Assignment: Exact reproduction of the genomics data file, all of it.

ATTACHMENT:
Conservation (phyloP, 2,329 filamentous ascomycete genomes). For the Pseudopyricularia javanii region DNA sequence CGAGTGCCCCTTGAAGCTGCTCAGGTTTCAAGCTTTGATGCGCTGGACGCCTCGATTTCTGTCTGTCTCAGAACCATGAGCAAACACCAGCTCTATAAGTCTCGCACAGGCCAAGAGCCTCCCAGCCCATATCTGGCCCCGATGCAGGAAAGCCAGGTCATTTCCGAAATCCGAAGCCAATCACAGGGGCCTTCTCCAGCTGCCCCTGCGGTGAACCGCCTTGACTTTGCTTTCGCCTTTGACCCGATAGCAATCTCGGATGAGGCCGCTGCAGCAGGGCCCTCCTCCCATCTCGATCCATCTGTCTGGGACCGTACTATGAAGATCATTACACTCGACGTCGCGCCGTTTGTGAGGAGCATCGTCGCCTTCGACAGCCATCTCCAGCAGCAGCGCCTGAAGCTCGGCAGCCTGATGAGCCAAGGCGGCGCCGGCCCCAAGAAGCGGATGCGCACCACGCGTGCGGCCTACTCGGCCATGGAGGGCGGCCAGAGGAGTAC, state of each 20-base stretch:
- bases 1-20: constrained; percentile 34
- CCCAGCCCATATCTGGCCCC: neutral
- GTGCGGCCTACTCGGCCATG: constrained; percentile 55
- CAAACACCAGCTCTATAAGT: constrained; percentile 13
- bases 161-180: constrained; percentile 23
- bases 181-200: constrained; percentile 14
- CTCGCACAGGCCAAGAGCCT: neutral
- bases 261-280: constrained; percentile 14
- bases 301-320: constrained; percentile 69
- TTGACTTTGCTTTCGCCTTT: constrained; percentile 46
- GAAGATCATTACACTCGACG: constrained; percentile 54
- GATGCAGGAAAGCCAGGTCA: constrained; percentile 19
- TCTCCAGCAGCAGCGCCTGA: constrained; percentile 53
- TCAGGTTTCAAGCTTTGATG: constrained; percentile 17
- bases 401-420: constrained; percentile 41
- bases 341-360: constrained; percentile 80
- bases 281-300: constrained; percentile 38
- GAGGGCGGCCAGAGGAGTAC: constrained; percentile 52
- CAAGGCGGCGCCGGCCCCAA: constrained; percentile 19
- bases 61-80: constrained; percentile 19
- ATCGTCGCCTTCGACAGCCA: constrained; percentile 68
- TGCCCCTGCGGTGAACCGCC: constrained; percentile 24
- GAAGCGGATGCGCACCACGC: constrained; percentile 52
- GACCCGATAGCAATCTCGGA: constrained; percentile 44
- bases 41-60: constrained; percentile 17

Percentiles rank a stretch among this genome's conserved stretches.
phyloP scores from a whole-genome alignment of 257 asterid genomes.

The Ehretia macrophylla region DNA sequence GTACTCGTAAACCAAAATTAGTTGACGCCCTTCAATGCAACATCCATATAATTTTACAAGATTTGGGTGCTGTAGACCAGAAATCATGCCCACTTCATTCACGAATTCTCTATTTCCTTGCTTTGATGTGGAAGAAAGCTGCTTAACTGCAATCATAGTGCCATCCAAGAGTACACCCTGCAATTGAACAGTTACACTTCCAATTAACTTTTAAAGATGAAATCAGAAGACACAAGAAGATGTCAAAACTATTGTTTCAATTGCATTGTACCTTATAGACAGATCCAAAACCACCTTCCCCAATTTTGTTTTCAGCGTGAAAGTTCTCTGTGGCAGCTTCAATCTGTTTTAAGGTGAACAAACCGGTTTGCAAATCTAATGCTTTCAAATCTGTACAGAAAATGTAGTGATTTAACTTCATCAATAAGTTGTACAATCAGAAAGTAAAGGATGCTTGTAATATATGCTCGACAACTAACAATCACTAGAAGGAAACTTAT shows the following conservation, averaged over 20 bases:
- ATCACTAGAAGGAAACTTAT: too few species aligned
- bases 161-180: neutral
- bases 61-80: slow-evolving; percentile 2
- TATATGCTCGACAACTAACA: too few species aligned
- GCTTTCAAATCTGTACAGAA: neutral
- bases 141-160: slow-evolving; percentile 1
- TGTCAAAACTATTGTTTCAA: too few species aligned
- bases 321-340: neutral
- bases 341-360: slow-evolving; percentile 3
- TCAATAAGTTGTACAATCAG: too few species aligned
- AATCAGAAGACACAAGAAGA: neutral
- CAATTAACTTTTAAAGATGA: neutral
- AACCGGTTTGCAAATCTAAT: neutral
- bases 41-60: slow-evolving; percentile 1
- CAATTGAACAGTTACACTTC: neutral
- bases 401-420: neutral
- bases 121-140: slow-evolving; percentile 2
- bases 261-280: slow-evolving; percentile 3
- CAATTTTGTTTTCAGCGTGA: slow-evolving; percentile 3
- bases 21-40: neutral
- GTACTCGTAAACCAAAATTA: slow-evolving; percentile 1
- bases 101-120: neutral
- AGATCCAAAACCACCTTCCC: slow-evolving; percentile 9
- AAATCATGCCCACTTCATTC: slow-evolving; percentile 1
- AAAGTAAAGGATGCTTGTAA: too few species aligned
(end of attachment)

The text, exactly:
Conservation (phyloP, 2,329 filamentous ascomycete genomes). For the Pseudopyricularia javanii region DNA sequence CGAGTGCCCCTTGAAGCTGCTCAGGTTTCAAGCTTTGATGCGCTGGACGCCTCGATTTCTGTCTGTCTCAGAACCATGAGCAAACACCAGCTCTATAAGTCTCGCACAGGCCAAGAGCCTCCCAGCCCATATCTGGCCCCGATGCAGGAAAGCCAGGTCATTTCCGAAATCCGAAGCCAATCACAGGGGCCTTCTCCAGCTGCCCCTGCGGTGAACCGCCTTGACTTTGCTTTCGCCTTTGACCCGATAGCAATCTCGGATGAGGCCGCTGCAGCAGGGCCCTCCTCCCATCTCGATCCATCTGTCTGGGACCGTACTATGAAGATCATTACACTCGACGTCGCGCCGTTTGTGAGGAGCATCGTCGCCTTCGACAGCCATCTCCAGCAGCAGCGCCTGAAGCTCGGCAGCCTGATGAGCCAAGGCGGCGCCGGCCCCAAGAAGCGGATGCGCACCACGCGTGCGGCCTACTCGGCCATGGAGGGCGGCCAGAGGAGTAC, state of each 20-base stretch:
- bases 1-20: constrained; percentile 34
- CCCAGCCCATATCTGGCCCC: neutral
- GTGCGGCCTACTCGGCCATG: constrained; percentile 55
- CAAACACCAGCTCTATAAGT: constrained; percentile 13
- bases 161-180: constrained; percentile 23
- bases 181-200: constrained; percentile 14
- CTCGCACAGGCCAAGAGCCT: neutral
- bases 261-280: constrained; percentile 14
- bases 301-320: constrained; percentile 69
- TTGACTTTGCTTTCGCCTTT: constrained; percentile 46
- GAAGATCATTACACTCGACG: constrained; percentile 54
- GATGCAGGAAAGCCAGGTCA: constrained; percentile 19
- TCTCCAGCAGCAGCGCCTGA: constrained; percentile 53
- TCAGGTTTCAAGCTTTGATG: constrained; percentile 17
- bases 401-420: constrained; percentile 41
- bases 341-360: constrained; percentile 80
- bases 281-300: constrained; percentile 38
- GAGGGCGGCCAGAGGAGTAC: constrained; percentile 52
- CAAGGCGGCGCCGGCCCCAA: constrained; percentile 19
- bases 61-80: constrained; percentile 19
- ATCGTCGCCTTCGACAGCCA: constrained; percentile 68
- TGCCCCTGCGGTGAACCGCC: constrained; percentile 24
- GAAGCGGATGCGCACCACGC: constrained; percentile 52
- GACCCGATAGCAATCTCGGA: constrained; percentile 44
- bases 41-60: constrained; percentile 17

Percentiles rank a stretch among this genome's conserved stretches.
phyloP scores from a whole-genome alignment of 257 asterid genomes.

The Ehretia macrophylla region DNA sequence GTACTCGTAAACCAAAATTAGTTGACGCCCTTCAATGCAACATCCATATAATTTTACAAGATTTGGGTGCTGTAGACCAGAAATCATGCCCACTTCATTCACGAATTCTCTATTTCCTTGCTTTGATGTGGAAGAAAGCTGCTTAACTGCAATCATAGTGCCATCCAAGAGTACACCCTGCAATTGAACAGTTACACTTCCAATTAACTTTTAAAGATGAAATCAGAAGACACAAGAAGATGTCAAAACTATTGTTTCAATTGCATTGTACCTTATAGACAGATCCAAAACCACCTTCCCCAATTTTGTTTTCAGCGTGAAAGTTCTCTGTGGCAGCTTCAATCTGTTTTAAGGTGAACAAACCGGTTTGCAAATCTAATGCTTTCAAATCTGTACAGAAAATGTAGTGATTTAACTTCATCAATAAGTTGTACAATCAGAAAGTAAAGGATGCTTGTAATATATGCTCGACAACTAACAATCACTAGAAGGAAACTTAT shows the following conservation, averaged over 20 bases:
- ATCACTAGAAGGAAACTTAT: too few species aligned
- bases 161-180: neutral
- bases 61-80: slow-evolving; percentile 2
- TATATGCTCGACAACTAACA: too few species aligned
- GCTTTCAAATCTGTACAGAA: neutral
- bases 141-160: slow-evolving; percentile 1
- TGTCAAAACTATTGTTTCAA: too few species aligned
- bases 321-340: neutral
- bases 341-360: slow-evolving; percentile 3
- TCAATAAGTTGTACAATCAG: too few species aligned
- AATCAGAAGACACAAGAAGA: neutral
- CAATTAACTTTTAAAGATGA: neutral
- AACCGGTTTGCAAATCTAAT: neutral
- bases 41-60: slow-evolving; percentile 1
- CAATTGAACAGTTACACTTC: neutral
- bases 401-420: neutral
- bases 121-140: slow-evolving; percentile 2
- bases 261-280: slow-evolving; percentile 3
- CAATTTTGTTTTCAGCGTGA: slow-evolving; percentile 3
- bases 21-40: neutral
- GTACTCGTAAACCAAAATTA: slow-evolving; percentile 1
- bases 101-120: neutral
- AGATCCAAAACCACCTTCCC: slow-evolving; percentile 9
- AAATCATGCCCACTTCATTC: slow-evolving; percentile 1
- AAAGTAAAGGATGCTTGTAA: too few species aligned